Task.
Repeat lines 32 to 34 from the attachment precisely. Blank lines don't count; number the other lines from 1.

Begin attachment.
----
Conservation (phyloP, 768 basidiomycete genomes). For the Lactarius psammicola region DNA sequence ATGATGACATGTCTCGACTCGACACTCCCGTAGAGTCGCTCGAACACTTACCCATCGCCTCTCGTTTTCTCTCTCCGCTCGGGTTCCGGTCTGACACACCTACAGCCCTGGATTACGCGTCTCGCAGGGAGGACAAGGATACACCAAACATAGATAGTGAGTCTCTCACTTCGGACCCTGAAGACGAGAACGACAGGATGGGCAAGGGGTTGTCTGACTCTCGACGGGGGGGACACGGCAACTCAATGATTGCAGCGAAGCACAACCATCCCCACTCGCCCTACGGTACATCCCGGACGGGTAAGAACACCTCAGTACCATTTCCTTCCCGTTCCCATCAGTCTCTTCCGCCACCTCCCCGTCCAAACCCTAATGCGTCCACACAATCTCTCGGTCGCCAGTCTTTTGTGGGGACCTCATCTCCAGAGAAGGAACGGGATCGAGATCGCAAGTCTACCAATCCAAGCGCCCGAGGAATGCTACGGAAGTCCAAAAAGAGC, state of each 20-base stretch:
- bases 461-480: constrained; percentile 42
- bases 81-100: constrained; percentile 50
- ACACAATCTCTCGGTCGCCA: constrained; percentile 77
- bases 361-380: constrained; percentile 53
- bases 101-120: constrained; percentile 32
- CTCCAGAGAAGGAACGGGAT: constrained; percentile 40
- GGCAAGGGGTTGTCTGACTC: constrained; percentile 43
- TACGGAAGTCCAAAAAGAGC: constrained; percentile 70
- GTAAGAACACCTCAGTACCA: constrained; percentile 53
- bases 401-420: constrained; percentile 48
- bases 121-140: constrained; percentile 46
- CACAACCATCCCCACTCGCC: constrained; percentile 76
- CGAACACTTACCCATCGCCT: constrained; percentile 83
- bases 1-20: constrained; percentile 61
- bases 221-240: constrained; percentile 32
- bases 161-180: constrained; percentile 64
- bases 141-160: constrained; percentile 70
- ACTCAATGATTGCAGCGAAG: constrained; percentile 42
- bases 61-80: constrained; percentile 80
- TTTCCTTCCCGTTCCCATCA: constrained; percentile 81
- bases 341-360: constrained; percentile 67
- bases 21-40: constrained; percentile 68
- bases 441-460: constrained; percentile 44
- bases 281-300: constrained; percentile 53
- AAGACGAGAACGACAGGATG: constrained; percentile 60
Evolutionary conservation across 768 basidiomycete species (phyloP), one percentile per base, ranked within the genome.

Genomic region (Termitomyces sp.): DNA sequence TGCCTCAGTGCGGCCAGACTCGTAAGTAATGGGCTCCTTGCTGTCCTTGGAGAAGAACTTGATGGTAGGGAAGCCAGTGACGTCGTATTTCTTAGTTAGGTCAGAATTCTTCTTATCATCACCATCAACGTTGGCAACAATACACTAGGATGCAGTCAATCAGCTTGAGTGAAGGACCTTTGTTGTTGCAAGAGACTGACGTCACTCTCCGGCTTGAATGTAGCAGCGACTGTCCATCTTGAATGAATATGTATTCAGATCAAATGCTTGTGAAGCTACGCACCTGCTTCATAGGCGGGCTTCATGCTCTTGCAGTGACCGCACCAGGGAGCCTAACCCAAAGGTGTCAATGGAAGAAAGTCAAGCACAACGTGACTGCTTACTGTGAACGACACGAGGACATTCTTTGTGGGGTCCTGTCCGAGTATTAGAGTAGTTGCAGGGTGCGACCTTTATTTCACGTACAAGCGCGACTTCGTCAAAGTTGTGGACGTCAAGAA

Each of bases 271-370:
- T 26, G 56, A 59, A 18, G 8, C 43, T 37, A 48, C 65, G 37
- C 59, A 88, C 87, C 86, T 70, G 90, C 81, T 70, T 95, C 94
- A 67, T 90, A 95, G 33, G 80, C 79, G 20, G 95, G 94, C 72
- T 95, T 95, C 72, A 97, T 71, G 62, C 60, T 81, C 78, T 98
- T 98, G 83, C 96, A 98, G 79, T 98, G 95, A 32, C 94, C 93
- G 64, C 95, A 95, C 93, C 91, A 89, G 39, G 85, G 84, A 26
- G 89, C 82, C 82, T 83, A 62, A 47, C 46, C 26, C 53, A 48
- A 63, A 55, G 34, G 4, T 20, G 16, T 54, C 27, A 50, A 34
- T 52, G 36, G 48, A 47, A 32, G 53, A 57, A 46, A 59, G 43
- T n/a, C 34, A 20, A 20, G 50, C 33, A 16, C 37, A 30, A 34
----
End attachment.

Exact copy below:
- A 67, T 90, A 95, G 33, G 80, C 79, G 20, G 95, G 94, C 72
- T 95, T 95, C 72, A 97, T 71, G 62, C 60, T 81, C 78, T 98
- T 98, G 83, C 96, A 98, G 79, T 98, G 95, A 32, C 94, C 93